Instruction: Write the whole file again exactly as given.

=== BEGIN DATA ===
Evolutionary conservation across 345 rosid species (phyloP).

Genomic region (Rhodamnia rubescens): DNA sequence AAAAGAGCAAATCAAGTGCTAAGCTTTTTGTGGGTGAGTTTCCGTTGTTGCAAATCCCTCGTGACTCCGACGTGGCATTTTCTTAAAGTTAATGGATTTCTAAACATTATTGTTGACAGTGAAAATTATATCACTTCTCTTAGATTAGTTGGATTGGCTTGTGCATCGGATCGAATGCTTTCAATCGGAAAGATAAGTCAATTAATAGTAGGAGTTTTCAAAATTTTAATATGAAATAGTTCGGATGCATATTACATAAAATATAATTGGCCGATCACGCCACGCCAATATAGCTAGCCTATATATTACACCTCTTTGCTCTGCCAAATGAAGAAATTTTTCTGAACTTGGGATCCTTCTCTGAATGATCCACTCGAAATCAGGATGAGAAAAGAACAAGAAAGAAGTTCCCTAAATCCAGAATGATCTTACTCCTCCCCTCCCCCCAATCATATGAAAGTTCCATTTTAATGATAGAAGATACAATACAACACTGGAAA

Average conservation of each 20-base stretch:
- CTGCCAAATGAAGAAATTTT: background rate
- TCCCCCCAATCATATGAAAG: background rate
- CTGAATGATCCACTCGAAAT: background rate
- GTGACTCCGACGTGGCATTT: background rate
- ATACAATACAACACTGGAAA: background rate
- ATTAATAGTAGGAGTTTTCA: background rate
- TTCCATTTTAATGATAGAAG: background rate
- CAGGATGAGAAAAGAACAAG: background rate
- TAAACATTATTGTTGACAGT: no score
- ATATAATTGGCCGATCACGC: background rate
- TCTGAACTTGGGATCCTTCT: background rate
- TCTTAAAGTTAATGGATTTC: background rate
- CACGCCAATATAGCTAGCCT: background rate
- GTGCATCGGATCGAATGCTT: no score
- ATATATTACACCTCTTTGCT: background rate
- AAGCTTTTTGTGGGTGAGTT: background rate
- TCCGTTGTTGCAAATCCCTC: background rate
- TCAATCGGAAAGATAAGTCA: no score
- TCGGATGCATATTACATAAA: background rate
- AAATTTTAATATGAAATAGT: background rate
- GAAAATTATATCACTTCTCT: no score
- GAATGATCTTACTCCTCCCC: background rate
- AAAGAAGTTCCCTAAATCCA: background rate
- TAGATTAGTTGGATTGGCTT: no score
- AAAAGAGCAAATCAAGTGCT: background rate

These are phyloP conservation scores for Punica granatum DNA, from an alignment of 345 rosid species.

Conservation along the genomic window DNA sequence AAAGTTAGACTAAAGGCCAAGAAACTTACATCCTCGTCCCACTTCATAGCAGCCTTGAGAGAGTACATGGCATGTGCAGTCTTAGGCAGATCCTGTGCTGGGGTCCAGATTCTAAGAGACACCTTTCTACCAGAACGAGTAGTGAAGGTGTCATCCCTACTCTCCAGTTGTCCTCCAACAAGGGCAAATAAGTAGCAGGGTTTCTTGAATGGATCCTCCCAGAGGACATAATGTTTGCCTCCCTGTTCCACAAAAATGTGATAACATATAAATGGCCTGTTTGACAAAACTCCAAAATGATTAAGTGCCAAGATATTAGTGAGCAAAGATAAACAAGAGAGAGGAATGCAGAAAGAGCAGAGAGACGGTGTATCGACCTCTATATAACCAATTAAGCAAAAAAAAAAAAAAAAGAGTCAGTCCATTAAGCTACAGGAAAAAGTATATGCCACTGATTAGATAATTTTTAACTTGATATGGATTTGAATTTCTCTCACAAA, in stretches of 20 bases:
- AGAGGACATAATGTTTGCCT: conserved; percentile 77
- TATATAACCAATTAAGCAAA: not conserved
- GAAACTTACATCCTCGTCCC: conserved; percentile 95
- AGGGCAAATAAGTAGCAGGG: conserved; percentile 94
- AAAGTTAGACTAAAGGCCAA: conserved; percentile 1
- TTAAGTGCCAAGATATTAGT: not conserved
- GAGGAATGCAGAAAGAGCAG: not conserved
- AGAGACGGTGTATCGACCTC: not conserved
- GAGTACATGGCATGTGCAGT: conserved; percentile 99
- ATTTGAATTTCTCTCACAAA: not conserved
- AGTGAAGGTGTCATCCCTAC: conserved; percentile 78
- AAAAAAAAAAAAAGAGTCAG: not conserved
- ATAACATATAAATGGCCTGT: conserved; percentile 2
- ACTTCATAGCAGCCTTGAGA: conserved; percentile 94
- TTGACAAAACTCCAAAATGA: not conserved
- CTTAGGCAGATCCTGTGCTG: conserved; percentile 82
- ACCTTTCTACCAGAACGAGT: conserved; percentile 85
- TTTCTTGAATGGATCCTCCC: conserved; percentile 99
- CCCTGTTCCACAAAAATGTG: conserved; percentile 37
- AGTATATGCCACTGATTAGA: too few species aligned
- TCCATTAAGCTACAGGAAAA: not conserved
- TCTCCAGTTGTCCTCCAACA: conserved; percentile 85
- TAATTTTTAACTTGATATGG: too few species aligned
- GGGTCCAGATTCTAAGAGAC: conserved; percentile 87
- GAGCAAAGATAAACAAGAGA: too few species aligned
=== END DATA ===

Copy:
Evolutionary conservation across 345 rosid species (phyloP).

Genomic region (Rhodamnia rubescens): DNA sequence AAAAGAGCAAATCAAGTGCTAAGCTTTTTGTGGGTGAGTTTCCGTTGTTGCAAATCCCTCGTGACTCCGACGTGGCATTTTCTTAAAGTTAATGGATTTCTAAACATTATTGTTGACAGTGAAAATTATATCACTTCTCTTAGATTAGTTGGATTGGCTTGTGCATCGGATCGAATGCTTTCAATCGGAAAGATAAGTCAATTAATAGTAGGAGTTTTCAAAATTTTAATATGAAATAGTTCGGATGCATATTACATAAAATATAATTGGCCGATCACGCCACGCCAATATAGCTAGCCTATATATTACACCTCTTTGCTCTGCCAAATGAAGAAATTTTTCTGAACTTGGGATCCTTCTCTGAATGATCCACTCGAAATCAGGATGAGAAAAGAACAAGAAAGAAGTTCCCTAAATCCAGAATGATCTTACTCCTCCCCTCCCCCCAATCATATGAAAGTTCCATTTTAATGATAGAAGATACAATACAACACTGGAAA

Average conservation of each 20-base stretch:
- CTGCCAAATGAAGAAATTTT: background rate
- TCCCCCCAATCATATGAAAG: background rate
- CTGAATGATCCACTCGAAAT: background rate
- GTGACTCCGACGTGGCATTT: background rate
- ATACAATACAACACTGGAAA: background rate
- ATTAATAGTAGGAGTTTTCA: background rate
- TTCCATTTTAATGATAGAAG: background rate
- CAGGATGAGAAAAGAACAAG: background rate
- TAAACATTATTGTTGACAGT: no score
- ATATAATTGGCCGATCACGC: background rate
- TCTGAACTTGGGATCCTTCT: background rate
- TCTTAAAGTTAATGGATTTC: background rate
- CACGCCAATATAGCTAGCCT: background rate
- GTGCATCGGATCGAATGCTT: no score
- ATATATTACACCTCTTTGCT: background rate
- AAGCTTTTTGTGGGTGAGTT: background rate
- TCCGTTGTTGCAAATCCCTC: background rate
- TCAATCGGAAAGATAAGTCA: no score
- TCGGATGCATATTACATAAA: background rate
- AAATTTTAATATGAAATAGT: background rate
- GAAAATTATATCACTTCTCT: no score
- GAATGATCTTACTCCTCCCC: background rate
- AAAGAAGTTCCCTAAATCCA: background rate
- TAGATTAGTTGGATTGGCTT: no score
- AAAAGAGCAAATCAAGTGCT: background rate

These are phyloP conservation scores for Punica granatum DNA, from an alignment of 345 rosid species.

Conservation along the genomic window DNA sequence AAAGTTAGACTAAAGGCCAAGAAACTTACATCCTCGTCCCACTTCATAGCAGCCTTGAGAGAGTACATGGCATGTGCAGTCTTAGGCAGATCCTGTGCTGGGGTCCAGATTCTAAGAGACACCTTTCTACCAGAACGAGTAGTGAAGGTGTCATCCCTACTCTCCAGTTGTCCTCCAACAAGGGCAAATAAGTAGCAGGGTTTCTTGAATGGATCCTCCCAGAGGACATAATGTTTGCCTCCCTGTTCCACAAAAATGTGATAACATATAAATGGCCTGTTTGACAAAACTCCAAAATGATTAAGTGCCAAGATATTAGTGAGCAAAGATAAACAAGAGAGAGGAATGCAGAAAGAGCAGAGAGACGGTGTATCGACCTCTATATAACCAATTAAGCAAAAAAAAAAAAAAAAGAGTCAGTCCATTAAGCTACAGGAAAAAGTATATGCCACTGATTAGATAATTTTTAACTTGATATGGATTTGAATTTCTCTCACAAA, in stretches of 20 bases:
- AGAGGACATAATGTTTGCCT: conserved; percentile 77
- TATATAACCAATTAAGCAAA: not conserved
- GAAACTTACATCCTCGTCCC: conserved; percentile 95
- AGGGCAAATAAGTAGCAGGG: conserved; percentile 94
- AAAGTTAGACTAAAGGCCAA: conserved; percentile 1
- TTAAGTGCCAAGATATTAGT: not conserved
- GAGGAATGCAGAAAGAGCAG: not conserved
- AGAGACGGTGTATCGACCTC: not conserved
- GAGTACATGGCATGTGCAGT: conserved; percentile 99
- ATTTGAATTTCTCTCACAAA: not conserved
- AGTGAAGGTGTCATCCCTAC: conserved; percentile 78
- AAAAAAAAAAAAAGAGTCAG: not conserved
- ATAACATATAAATGGCCTGT: conserved; percentile 2
- ACTTCATAGCAGCCTTGAGA: conserved; percentile 94
- TTGACAAAACTCCAAAATGA: not conserved
- CTTAGGCAGATCCTGTGCTG: conserved; percentile 82
- ACCTTTCTACCAGAACGAGT: conserved; percentile 85
- TTTCTTGAATGGATCCTCCC: conserved; percentile 99
- CCCTGTTCCACAAAAATGTG: conserved; percentile 37
- AGTATATGCCACTGATTAGA: too few species aligned
- TCCATTAAGCTACAGGAAAA: not conserved
- TCTCCAGTTGTCCTCCAACA: conserved; percentile 85
- TAATTTTTAACTTGATATGG: too few species aligned
- GGGTCCAGATTCTAAGAGAC: conserved; percentile 87
- GAGCAAAGATAAACAAGAGA: too few species aligned